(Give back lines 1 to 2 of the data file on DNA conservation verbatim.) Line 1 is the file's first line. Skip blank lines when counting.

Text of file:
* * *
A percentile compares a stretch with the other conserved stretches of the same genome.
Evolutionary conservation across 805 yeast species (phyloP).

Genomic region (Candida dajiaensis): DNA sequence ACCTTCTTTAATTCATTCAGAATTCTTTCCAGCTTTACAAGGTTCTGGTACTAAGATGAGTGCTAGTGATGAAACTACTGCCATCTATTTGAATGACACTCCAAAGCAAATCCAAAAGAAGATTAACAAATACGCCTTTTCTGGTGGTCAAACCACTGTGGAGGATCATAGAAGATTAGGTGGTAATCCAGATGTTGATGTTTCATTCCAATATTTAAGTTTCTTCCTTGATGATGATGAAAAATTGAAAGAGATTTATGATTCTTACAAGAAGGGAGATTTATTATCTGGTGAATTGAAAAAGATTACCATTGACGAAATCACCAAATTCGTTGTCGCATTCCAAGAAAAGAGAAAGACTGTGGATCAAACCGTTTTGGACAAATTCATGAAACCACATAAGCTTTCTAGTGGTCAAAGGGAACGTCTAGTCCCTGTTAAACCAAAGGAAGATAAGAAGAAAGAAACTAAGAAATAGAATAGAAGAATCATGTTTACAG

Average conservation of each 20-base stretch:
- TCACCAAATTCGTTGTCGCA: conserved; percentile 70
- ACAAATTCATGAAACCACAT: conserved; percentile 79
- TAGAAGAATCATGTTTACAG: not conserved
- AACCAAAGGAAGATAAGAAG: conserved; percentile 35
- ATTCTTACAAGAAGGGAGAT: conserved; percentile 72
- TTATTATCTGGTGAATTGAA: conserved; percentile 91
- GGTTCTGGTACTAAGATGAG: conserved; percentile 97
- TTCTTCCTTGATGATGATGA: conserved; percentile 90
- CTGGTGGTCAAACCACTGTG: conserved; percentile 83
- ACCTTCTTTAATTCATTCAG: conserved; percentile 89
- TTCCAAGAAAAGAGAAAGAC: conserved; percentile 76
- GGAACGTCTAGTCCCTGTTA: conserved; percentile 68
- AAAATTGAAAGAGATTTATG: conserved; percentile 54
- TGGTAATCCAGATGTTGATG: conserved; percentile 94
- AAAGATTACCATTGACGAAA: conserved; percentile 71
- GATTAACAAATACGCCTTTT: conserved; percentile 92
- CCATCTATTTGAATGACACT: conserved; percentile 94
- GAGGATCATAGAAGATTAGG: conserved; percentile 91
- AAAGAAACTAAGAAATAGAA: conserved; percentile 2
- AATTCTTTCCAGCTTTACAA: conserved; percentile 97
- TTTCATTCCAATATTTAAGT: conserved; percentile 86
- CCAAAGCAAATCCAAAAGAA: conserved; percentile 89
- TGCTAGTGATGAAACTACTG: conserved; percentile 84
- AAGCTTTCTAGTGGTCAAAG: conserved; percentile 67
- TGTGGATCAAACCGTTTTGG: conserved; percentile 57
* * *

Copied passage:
A percentile compares a stretch with the other conserved stretches of the same genome.
Evolutionary conservation across 805 yeast species (phyloP).